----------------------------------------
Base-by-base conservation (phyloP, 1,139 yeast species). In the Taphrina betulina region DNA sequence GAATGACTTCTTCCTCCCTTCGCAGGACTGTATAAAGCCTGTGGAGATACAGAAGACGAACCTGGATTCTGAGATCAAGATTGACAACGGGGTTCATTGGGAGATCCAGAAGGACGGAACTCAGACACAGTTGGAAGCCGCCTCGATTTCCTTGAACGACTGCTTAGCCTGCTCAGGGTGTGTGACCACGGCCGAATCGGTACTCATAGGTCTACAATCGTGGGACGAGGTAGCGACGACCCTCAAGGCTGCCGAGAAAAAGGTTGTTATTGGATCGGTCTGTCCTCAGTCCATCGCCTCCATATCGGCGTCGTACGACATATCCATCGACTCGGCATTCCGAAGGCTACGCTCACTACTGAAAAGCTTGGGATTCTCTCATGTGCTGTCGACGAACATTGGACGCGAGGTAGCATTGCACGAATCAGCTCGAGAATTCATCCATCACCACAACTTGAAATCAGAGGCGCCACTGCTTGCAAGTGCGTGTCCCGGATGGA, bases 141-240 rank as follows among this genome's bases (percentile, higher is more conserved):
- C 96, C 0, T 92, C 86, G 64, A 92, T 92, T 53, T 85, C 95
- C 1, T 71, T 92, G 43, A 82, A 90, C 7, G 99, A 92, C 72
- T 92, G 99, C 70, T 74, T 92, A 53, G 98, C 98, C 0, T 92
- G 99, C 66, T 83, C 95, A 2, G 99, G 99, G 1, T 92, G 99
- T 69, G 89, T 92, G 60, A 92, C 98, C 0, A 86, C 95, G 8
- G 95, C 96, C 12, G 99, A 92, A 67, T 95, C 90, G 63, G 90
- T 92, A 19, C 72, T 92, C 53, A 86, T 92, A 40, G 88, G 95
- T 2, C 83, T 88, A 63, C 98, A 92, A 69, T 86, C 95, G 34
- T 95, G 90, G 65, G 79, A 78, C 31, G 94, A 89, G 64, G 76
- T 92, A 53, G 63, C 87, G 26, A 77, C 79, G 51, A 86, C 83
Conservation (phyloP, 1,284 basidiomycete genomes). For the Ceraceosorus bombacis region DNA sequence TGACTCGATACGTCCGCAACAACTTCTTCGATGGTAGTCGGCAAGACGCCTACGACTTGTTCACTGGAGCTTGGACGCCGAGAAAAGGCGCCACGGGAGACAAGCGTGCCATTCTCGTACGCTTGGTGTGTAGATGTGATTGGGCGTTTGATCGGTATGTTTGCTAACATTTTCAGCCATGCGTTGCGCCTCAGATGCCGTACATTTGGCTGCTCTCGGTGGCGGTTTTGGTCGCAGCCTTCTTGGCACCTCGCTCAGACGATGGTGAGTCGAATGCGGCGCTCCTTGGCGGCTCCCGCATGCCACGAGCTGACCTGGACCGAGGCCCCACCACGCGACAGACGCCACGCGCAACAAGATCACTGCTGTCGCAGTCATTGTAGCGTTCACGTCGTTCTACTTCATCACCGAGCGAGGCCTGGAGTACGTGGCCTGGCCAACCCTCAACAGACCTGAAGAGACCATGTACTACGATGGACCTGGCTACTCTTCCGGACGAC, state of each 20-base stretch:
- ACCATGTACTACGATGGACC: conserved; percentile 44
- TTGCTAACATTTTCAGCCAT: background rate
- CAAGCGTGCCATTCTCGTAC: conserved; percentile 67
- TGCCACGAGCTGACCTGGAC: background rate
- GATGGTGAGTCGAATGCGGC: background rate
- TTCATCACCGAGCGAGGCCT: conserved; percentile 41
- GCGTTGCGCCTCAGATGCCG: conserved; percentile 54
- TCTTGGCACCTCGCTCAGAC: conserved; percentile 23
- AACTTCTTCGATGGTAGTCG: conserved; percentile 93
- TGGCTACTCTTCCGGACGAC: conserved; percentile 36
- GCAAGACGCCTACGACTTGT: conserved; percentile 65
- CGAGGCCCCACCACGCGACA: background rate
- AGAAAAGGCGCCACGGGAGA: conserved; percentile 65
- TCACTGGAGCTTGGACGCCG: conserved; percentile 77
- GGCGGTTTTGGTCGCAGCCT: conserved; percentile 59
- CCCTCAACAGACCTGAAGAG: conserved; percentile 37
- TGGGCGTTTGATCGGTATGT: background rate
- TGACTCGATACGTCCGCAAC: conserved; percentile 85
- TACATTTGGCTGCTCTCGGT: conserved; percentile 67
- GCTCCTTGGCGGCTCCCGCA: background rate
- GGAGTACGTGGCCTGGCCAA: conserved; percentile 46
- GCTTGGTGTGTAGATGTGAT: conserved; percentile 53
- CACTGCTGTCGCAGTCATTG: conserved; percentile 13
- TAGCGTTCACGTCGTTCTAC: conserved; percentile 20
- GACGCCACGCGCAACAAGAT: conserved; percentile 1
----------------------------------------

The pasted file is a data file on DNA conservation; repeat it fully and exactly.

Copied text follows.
Base-by-base conservation (phyloP, 1,139 yeast species). In the Taphrina betulina region DNA sequence GAATGACTTCTTCCTCCCTTCGCAGGACTGTATAAAGCCTGTGGAGATACAGAAGACGAACCTGGATTCTGAGATCAAGATTGACAACGGGGTTCATTGGGAGATCCAGAAGGACGGAACTCAGACACAGTTGGAAGCCGCCTCGATTTCCTTGAACGACTGCTTAGCCTGCTCAGGGTGTGTGACCACGGCCGAATCGGTACTCATAGGTCTACAATCGTGGGACGAGGTAGCGACGACCCTCAAGGCTGCCGAGAAAAAGGTTGTTATTGGATCGGTCTGTCCTCAGTCCATCGCCTCCATATCGGCGTCGTACGACATATCCATCGACTCGGCATTCCGAAGGCTACGCTCACTACTGAAAAGCTTGGGATTCTCTCATGTGCTGTCGACGAACATTGGACGCGAGGTAGCATTGCACGAATCAGCTCGAGAATTCATCCATCACCACAACTTGAAATCAGAGGCGCCACTGCTTGCAAGTGCGTGTCCCGGATGGA, bases 141-240 rank as follows among this genome's bases (percentile, higher is more conserved):
- C 96, C 0, T 92, C 86, G 64, A 92, T 92, T 53, T 85, C 95
- C 1, T 71, T 92, G 43, A 82, A 90, C 7, G 99, A 92, C 72
- T 92, G 99, C 70, T 74, T 92, A 53, G 98, C 98, C 0, T 92
- G 99, C 66, T 83, C 95, A 2, G 99, G 99, G 1, T 92, G 99
- T 69, G 89, T 92, G 60, A 92, C 98, C 0, A 86, C 95, G 8
- G 95, C 96, C 12, G 99, A 92, A 67, T 95, C 90, G 63, G 90
- T 92, A 19, C 72, T 92, C 53, A 86, T 92, A 40, G 88, G 95
- T 2, C 83, T 88, A 63, C 98, A 92, A 69, T 86, C 95, G 34
- T 95, G 90, G 65, G 79, A 78, C 31, G 94, A 89, G 64, G 76
- T 92, A 53, G 63, C 87, G 26, A 77, C 79, G 51, A 86, C 83
Conservation (phyloP, 1,284 basidiomycete genomes). For the Ceraceosorus bombacis region DNA sequence TGACTCGATACGTCCGCAACAACTTCTTCGATGGTAGTCGGCAAGACGCCTACGACTTGTTCACTGGAGCTTGGACGCCGAGAAAAGGCGCCACGGGAGACAAGCGTGCCATTCTCGTACGCTTGGTGTGTAGATGTGATTGGGCGTTTGATCGGTATGTTTGCTAACATTTTCAGCCATGCGTTGCGCCTCAGATGCCGTACATTTGGCTGCTCTCGGTGGCGGTTTTGGTCGCAGCCTTCTTGGCACCTCGCTCAGACGATGGTGAGTCGAATGCGGCGCTCCTTGGCGGCTCCCGCATGCCACGAGCTGACCTGGACCGAGGCCCCACCACGCGACAGACGCCACGCGCAACAAGATCACTGCTGTCGCAGTCATTGTAGCGTTCACGTCGTTCTACTTCATCACCGAGCGAGGCCTGGAGTACGTGGCCTGGCCAACCCTCAACAGACCTGAAGAGACCATGTACTACGATGGACCTGGCTACTCTTCCGGACGAC, state of each 20-base stretch:
- ACCATGTACTACGATGGACC: conserved; percentile 44
- TTGCTAACATTTTCAGCCAT: background rate
- CAAGCGTGCCATTCTCGTAC: conserved; percentile 67
- TGCCACGAGCTGACCTGGAC: background rate
- GATGGTGAGTCGAATGCGGC: background rate
- TTCATCACCGAGCGAGGCCT: conserved; percentile 41
- GCGTTGCGCCTCAGATGCCG: conserved; percentile 54
- TCTTGGCACCTCGCTCAGAC: conserved; percentile 23
- AACTTCTTCGATGGTAGTCG: conserved; percentile 93
- TGGCTACTCTTCCGGACGAC: conserved; percentile 36
- GCAAGACGCCTACGACTTGT: conserved; percentile 65
- CGAGGCCCCACCACGCGACA: background rate
- AGAAAAGGCGCCACGGGAGA: conserved; percentile 65
- TCACTGGAGCTTGGACGCCG: conserved; percentile 77
- GGCGGTTTTGGTCGCAGCCT: conserved; percentile 59
- CCCTCAACAGACCTGAAGAG: conserved; percentile 37
- TGGGCGTTTGATCGGTATGT: background rate
- TGACTCGATACGTCCGCAAC: conserved; percentile 85
- TACATTTGGCTGCTCTCGGT: conserved; percentile 67
- GCTCCTTGGCGGCTCCCGCA: background rate
- GGAGTACGTGGCCTGGCCAA: conserved; percentile 46
- GCTTGGTGTGTAGATGTGAT: conserved; percentile 53
- CACTGCTGTCGCAGTCATTG: conserved; percentile 13
- TAGCGTTCACGTCGTTCTAC: conserved; percentile 20
- GACGCCACGCGCAACAAGAT: conserved; percentile 1